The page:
A Saturniidae bee mimic?

More Saturniidae moths were posed around my light tonight and one looked to be a different species within the genus Automeris. I poked it to see if its eyespot display differed from the other Automeris species I have seen (and poked). To my surprise it didn't reveal eyespots, nor did it fly away. Instead, it raised its wings up behind its back and fully displayed its yellow body with a black stripe. See photos below:

Before:

Post-poke:


To me it [vaguely] resembles a bumble bee. I have never heard of this behaviour or defensive strategy in Saturniidae moths, but it is incredibly interesting. Bees are common models in mimicry systems - especially in mimetic flies (e.g. Syriphidae). By resembling bees or wasps (sometimes relatively poorly) mimetic flies avoid persecution by birds so there is no reason to think that a similar strategy wouldn't work for these moths. Please leave a comment if you have any information about this species or thoughts of the defense mechanism !

I didn't get a look to see if it also has eyespots hidden in the wings. This would be interesting to know, because so many Saturniidae moths have eyespots. It is possible that this one does too and just doesn't use them. It would be interesting to know whether this species evolved from an ancestor that used the eyespot-defence. IF so then it raises some interesting questions:

· What conditions made individuals with the bee mimic defence better than ancestors with eyespots?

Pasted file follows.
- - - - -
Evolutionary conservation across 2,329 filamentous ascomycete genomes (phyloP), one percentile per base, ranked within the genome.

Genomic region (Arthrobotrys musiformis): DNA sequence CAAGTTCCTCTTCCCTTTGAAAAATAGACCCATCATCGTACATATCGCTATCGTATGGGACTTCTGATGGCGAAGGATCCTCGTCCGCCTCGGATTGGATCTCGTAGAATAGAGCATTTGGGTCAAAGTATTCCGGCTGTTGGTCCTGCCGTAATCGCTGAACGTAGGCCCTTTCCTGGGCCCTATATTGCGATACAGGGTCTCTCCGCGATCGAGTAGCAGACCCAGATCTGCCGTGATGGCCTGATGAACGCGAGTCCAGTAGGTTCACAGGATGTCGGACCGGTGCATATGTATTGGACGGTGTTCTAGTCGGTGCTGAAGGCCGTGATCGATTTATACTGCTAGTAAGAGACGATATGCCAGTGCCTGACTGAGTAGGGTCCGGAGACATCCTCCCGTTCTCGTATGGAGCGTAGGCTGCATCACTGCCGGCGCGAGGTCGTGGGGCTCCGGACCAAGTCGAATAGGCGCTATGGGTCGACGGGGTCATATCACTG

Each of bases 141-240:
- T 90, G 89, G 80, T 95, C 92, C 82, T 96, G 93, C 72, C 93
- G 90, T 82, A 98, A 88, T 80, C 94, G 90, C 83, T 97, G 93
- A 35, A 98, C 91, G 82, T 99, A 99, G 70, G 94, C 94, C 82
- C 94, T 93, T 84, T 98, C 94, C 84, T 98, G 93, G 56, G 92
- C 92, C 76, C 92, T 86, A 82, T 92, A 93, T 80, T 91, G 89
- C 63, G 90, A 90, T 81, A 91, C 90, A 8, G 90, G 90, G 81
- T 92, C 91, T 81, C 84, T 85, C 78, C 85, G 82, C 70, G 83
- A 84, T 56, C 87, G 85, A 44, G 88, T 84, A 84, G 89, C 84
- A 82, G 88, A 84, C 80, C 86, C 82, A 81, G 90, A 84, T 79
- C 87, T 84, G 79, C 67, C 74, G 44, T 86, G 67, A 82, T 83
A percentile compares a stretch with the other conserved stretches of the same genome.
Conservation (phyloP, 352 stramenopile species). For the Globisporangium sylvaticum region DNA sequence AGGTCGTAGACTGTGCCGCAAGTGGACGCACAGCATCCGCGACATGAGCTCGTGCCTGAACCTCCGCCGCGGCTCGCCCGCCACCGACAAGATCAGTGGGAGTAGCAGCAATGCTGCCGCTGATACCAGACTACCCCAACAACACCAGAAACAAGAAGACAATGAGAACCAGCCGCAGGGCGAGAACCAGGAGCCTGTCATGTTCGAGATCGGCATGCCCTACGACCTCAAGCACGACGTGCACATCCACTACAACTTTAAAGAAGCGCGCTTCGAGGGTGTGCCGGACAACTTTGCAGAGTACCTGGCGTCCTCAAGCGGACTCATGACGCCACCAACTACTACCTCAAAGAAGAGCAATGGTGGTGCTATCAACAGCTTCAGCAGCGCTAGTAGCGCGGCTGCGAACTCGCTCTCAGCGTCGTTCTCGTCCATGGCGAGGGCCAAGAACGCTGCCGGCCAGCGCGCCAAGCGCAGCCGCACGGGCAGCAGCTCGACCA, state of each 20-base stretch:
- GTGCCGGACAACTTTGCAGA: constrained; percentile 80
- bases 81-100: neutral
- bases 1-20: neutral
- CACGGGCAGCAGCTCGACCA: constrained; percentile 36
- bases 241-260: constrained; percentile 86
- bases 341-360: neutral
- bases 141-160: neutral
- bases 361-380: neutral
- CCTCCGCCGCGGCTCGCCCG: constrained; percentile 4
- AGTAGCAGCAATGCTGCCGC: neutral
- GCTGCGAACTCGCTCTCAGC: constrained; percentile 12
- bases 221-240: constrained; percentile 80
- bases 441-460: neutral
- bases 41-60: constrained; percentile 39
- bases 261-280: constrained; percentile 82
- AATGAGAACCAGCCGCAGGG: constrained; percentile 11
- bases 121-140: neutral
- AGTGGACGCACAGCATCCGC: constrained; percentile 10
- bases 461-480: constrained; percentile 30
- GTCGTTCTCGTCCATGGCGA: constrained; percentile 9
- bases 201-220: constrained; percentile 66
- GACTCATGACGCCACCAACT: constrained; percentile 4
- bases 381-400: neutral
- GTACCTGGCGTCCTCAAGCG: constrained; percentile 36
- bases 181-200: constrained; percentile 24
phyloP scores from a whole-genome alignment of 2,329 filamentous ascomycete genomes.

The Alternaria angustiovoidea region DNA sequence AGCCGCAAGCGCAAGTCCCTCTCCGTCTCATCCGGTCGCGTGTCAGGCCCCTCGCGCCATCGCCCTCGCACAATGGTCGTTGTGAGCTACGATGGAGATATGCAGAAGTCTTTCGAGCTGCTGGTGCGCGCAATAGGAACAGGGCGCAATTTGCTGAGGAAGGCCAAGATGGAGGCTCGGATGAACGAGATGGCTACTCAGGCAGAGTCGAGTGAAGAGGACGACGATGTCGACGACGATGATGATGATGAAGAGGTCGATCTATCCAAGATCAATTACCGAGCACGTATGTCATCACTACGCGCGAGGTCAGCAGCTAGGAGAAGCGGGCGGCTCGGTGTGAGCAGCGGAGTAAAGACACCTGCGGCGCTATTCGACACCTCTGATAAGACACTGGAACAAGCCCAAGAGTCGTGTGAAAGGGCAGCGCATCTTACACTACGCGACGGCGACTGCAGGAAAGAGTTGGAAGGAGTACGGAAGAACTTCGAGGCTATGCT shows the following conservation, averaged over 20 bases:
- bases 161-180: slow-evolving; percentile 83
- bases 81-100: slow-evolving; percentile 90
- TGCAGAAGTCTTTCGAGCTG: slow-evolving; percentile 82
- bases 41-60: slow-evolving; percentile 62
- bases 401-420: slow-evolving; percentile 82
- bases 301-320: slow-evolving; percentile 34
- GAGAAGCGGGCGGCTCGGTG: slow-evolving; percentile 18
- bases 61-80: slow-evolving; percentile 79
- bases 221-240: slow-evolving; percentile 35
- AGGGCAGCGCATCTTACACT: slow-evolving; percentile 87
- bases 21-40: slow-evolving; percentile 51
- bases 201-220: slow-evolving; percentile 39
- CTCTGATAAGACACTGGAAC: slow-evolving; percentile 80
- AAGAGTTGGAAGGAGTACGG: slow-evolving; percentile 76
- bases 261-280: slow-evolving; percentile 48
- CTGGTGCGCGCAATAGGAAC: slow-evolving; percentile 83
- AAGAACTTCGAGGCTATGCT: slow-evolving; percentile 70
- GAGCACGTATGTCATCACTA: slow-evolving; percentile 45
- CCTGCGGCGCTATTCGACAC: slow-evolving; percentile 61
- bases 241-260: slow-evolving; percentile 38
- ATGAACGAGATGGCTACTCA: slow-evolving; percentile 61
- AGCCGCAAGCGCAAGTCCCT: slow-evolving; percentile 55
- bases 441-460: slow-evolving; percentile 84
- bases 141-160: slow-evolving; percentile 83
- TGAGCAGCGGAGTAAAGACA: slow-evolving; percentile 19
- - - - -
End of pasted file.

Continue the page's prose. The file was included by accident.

· Why don't more Saturniidae moths use a similar defence?

4 comments:

  1. There are some pretty amazing Hymenoptera-mimicking Lepidoptera here: http://bugguide.net/node/view/33289. Strange that you should find such discrete strategies (eyespots and Hym-mimicry) in the same family...

    My second thought was that it could just be warning colouration to indicate the presence of barbs or something else nasty, rather than Hym-mimicry per se...

    If this thing does have eyespots that would be pretty confusing, though. It would be like saying simultaneously "Look, I'm a big bad predator that will eat you, but also a little bee that will sting you!"

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  2. Looks like it relies heavily on camouflage when resting. Perhaps its "plan B" is simply changing appearance to look both bigger and strange/unusual/confusing.

    Did it move into this position in a flash, or more slowly? Did it vibrate its wings?

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  3. Katatrepsis: You're right, it is odd that there should be the 2 discrete strategies in 2 species that are probably [relatively] closely related - probably the same genus at least. Also, good point about the warning colours - I suspect that it is palatable though.

    XPreNN: I agree that it is a "plan B" type strategy, used when they are detected by a predator. The posture change is elicited by touch, and was done quickly ("in a flash") just like the eyespot display of other Automeris here in Costa Rica. The wings were not vibrating though.

    More thoughts/insights are welcome!

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  4. Hylesia lineata an urticant moth, all moth of this genus have this defensive behaviour and also other Saturniid like Dirphia...I don’t think it’s for look like a bee or a wasp ….

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